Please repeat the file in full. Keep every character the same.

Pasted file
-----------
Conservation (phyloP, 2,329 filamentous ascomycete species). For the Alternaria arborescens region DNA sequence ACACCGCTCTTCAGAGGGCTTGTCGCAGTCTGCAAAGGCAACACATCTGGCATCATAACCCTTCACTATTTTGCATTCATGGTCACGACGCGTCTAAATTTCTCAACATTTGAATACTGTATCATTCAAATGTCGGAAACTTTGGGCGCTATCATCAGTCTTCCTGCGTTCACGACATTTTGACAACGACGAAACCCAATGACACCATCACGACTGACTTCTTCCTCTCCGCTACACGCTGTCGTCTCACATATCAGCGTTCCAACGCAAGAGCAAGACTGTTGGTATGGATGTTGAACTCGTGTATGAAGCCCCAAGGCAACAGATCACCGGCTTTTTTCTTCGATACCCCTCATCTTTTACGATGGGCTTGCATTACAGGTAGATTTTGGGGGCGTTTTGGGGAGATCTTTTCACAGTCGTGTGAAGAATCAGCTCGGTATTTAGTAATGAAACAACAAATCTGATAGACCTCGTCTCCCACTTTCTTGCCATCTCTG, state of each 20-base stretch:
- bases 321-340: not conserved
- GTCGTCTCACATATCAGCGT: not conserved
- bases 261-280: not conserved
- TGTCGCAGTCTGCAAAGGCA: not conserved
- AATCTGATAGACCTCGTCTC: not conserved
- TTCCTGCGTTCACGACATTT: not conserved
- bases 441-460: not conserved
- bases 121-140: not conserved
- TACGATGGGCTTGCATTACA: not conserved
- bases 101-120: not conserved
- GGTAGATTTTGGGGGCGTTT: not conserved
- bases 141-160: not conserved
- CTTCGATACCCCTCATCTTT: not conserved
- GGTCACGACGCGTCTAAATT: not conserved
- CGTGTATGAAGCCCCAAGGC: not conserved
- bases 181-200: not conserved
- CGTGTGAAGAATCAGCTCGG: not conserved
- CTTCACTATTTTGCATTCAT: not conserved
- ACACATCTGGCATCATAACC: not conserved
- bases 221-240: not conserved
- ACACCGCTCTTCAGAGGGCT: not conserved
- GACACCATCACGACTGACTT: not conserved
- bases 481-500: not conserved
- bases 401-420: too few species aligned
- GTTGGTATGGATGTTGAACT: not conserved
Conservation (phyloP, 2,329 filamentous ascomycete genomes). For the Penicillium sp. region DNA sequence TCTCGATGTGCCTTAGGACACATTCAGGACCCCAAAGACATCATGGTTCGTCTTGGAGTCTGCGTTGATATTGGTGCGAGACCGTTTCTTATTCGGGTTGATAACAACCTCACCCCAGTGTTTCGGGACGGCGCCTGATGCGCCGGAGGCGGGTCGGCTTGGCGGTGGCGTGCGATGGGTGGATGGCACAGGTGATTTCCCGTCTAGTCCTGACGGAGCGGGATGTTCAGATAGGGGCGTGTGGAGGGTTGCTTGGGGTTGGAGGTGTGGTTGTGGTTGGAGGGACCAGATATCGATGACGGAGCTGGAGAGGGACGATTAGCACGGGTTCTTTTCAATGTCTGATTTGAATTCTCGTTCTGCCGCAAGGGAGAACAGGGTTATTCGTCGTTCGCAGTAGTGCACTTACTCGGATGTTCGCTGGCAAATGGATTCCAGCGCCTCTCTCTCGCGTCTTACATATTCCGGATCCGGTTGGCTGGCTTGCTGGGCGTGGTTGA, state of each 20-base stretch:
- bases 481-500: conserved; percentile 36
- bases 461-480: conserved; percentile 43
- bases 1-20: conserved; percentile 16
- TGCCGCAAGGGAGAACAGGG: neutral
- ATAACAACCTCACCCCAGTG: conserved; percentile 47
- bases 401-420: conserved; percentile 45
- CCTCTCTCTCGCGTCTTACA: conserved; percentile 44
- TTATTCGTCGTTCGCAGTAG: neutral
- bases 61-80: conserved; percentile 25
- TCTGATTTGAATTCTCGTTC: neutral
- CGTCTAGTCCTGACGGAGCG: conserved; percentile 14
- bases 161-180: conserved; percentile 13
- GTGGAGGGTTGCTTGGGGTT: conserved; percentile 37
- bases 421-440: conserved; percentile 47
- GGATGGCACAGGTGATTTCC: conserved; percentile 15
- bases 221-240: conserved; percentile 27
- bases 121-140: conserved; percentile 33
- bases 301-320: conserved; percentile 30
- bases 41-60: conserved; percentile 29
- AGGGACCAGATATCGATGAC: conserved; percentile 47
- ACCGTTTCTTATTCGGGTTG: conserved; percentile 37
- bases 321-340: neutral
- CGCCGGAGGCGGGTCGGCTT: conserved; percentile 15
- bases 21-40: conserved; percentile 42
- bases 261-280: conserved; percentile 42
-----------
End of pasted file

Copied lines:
Conservation (phyloP, 2,329 filamentous ascomycete species). For the Alternaria arborescens region DNA sequence ACACCGCTCTTCAGAGGGCTTGTCGCAGTCTGCAAAGGCAACACATCTGGCATCATAACCCTTCACTATTTTGCATTCATGGTCACGACGCGTCTAAATTTCTCAACATTTGAATACTGTATCATTCAAATGTCGGAAACTTTGGGCGCTATCATCAGTCTTCCTGCGTTCACGACATTTTGACAACGACGAAACCCAATGACACCATCACGACTGACTTCTTCCTCTCCGCTACACGCTGTCGTCTCACATATCAGCGTTCCAACGCAAGAGCAAGACTGTTGGTATGGATGTTGAACTCGTGTATGAAGCCCCAAGGCAACAGATCACCGGCTTTTTTCTTCGATACCCCTCATCTTTTACGATGGGCTTGCATTACAGGTAGATTTTGGGGGCGTTTTGGGGAGATCTTTTCACAGTCGTGTGAAGAATCAGCTCGGTATTTAGTAATGAAACAACAAATCTGATAGACCTCGTCTCCCACTTTCTTGCCATCTCTG, state of each 20-base stretch:
- bases 321-340: not conserved
- GTCGTCTCACATATCAGCGT: not conserved
- bases 261-280: not conserved
- TGTCGCAGTCTGCAAAGGCA: not conserved
- AATCTGATAGACCTCGTCTC: not conserved
- TTCCTGCGTTCACGACATTT: not conserved
- bases 441-460: not conserved
- bases 121-140: not conserved
- TACGATGGGCTTGCATTACA: not conserved
- bases 101-120: not conserved
- GGTAGATTTTGGGGGCGTTT: not conserved
- bases 141-160: not conserved
- CTTCGATACCCCTCATCTTT: not conserved
- GGTCACGACGCGTCTAAATT: not conserved
- CGTGTATGAAGCCCCAAGGC: not conserved
- bases 181-200: not conserved
- CGTGTGAAGAATCAGCTCGG: not conserved
- CTTCACTATTTTGCATTCAT: not conserved
- ACACATCTGGCATCATAACC: not conserved
- bases 221-240: not conserved
- ACACCGCTCTTCAGAGGGCT: not conserved
- GACACCATCACGACTGACTT: not conserved
- bases 481-500: not conserved
- bases 401-420: too few species aligned
- GTTGGTATGGATGTTGAACT: not conserved
Conservation (phyloP, 2,329 filamentous ascomycete genomes). For the Penicillium sp. region DNA sequence TCTCGATGTGCCTTAGGACACATTCAGGACCCCAAAGACATCATGGTTCGTCTTGGAGTCTGCGTTGATATTGGTGCGAGACCGTTTCTTATTCGGGTTGATAACAACCTCACCCCAGTGTTTCGGGACGGCGCCTGATGCGCCGGAGGCGGGTCGGCTTGGCGGTGGCGTGCGATGGGTGGATGGCACAGGTGATTTCCCGTCTAGTCCTGACGGAGCGGGATGTTCAGATAGGGGCGTGTGGAGGGTTGCTTGGGGTTGGAGGTGTGGTTGTGGTTGGAGGGACCAGATATCGATGACGGAGCTGGAGAGGGACGATTAGCACGGGTTCTTTTCAATGTCTGATTTGAATTCTCGTTCTGCCGCAAGGGAGAACAGGGTTATTCGTCGTTCGCAGTAGTGCACTTACTCGGATGTTCGCTGGCAAATGGATTCCAGCGCCTCTCTCTCGCGTCTTACATATTCCGGATCCGGTTGGCTGGCTTGCTGGGCGTGGTTGA, state of each 20-base stretch:
- bases 481-500: conserved; percentile 36
- bases 461-480: conserved; percentile 43
- bases 1-20: conserved; percentile 16
- TGCCGCAAGGGAGAACAGGG: neutral
- ATAACAACCTCACCCCAGTG: conserved; percentile 47
- bases 401-420: conserved; percentile 45
- CCTCTCTCTCGCGTCTTACA: conserved; percentile 44
- TTATTCGTCGTTCGCAGTAG: neutral
- bases 61-80: conserved; percentile 25
- TCTGATTTGAATTCTCGTTC: neutral
- CGTCTAGTCCTGACGGAGCG: conserved; percentile 14
- bases 161-180: conserved; percentile 13
- GTGGAGGGTTGCTTGGGGTT: conserved; percentile 37
- bases 421-440: conserved; percentile 47
- GGATGGCACAGGTGATTTCC: conserved; percentile 15
- bases 221-240: conserved; percentile 27
- bases 121-140: conserved; percentile 33
- bases 301-320: conserved; percentile 30
- bases 41-60: conserved; percentile 29
- AGGGACCAGATATCGATGAC: conserved; percentile 47
- ACCGTTTCTTATTCGGGTTG: conserved; percentile 37
- bases 321-340: neutral
- CGCCGGAGGCGGGTCGGCTT: conserved; percentile 15
- bases 21-40: conserved; percentile 42
- bases 261-280: conserved; percentile 42